According to a study published in the Proceedings of the National Academy of Sciences, Republican doctors are less likely to recommend the use of medical cannabis than their Democratic counterparts, but the study also discovered that, in all, doctors cared less about cannabis use than they did other “risky” behaviors such as tobacco use or sex with a prostitute.
“Republican [physicians] are more likely to discuss health risks of marijuana [with their patients], urge the patient to cut down, and discuss legal risks,” the authors wrote.
Democrats, on the other hand, were more concerned about how a patient who owns firearms stores their weapons if they have children than they were about the patient’s cannabis use.
In the study, conducted by Yale University researchers, 233 doctors were asked to rank nine hypothetical patient behaviors on a 10-point scale. The behaviors included a range of issues – including cannabis use, previous abortions, depression, not wearing a helmet while riding a motorcycle, etc. – in an effort to determine their attitudes based on their political affiliation.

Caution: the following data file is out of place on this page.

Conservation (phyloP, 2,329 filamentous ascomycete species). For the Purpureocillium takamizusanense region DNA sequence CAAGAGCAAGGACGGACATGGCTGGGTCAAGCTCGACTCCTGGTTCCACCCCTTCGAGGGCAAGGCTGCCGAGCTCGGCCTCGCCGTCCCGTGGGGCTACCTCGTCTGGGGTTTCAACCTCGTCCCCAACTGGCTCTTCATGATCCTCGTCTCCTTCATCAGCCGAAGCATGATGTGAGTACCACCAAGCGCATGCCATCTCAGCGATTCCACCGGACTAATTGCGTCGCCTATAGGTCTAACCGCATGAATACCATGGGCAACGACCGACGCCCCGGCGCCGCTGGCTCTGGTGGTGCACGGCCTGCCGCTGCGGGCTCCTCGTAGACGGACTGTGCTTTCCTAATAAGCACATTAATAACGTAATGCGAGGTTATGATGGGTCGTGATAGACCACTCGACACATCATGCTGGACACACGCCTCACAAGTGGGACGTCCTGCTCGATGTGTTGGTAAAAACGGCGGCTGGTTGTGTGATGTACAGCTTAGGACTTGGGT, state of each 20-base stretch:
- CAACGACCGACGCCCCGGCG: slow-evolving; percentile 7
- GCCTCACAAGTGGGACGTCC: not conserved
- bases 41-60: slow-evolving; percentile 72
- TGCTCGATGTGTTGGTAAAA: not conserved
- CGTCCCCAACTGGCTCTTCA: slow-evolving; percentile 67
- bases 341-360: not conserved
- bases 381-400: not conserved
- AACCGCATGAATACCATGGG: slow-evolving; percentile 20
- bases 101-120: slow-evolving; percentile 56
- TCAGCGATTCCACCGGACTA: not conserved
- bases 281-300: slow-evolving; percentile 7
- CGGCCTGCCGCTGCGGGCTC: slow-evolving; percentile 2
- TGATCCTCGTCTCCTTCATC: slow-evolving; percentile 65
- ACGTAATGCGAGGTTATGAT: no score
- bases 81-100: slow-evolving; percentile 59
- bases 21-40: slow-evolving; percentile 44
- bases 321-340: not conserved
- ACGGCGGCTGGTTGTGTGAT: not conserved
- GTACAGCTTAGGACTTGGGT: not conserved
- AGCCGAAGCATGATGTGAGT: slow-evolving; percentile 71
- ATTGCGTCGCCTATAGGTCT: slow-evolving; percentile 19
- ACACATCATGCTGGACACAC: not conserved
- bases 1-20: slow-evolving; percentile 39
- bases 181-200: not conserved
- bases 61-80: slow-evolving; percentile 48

Marijuana use garnered a 5.7 rating, along with previous abortions. Not wearing a motorcycle helmet and sex with prostitutes ranked at the top of the list, with an 8.4 score. Tobacco use and depression ranked slightly second at 8.2; alcohol and obesity had an average score of 7.8; and firearms in the home got a 7.4 score.
Tennessee Congressman Rep. Phil Roe, a retired obstetrician-gynecologist and chairman of the GOP Doctors Conference, said that “party affiliation should have nothing to do with patient care.”
“I never once treated a Republican or Democrat cancer in my life,” Roe said in a Washington Post report. “When a patient walked into my office, I didn’t know if they were a Republican or a Democrat, and I honestly didn’t care.”
Roe said most patients will seek out the best care regardless of a physician’s political affiliation.
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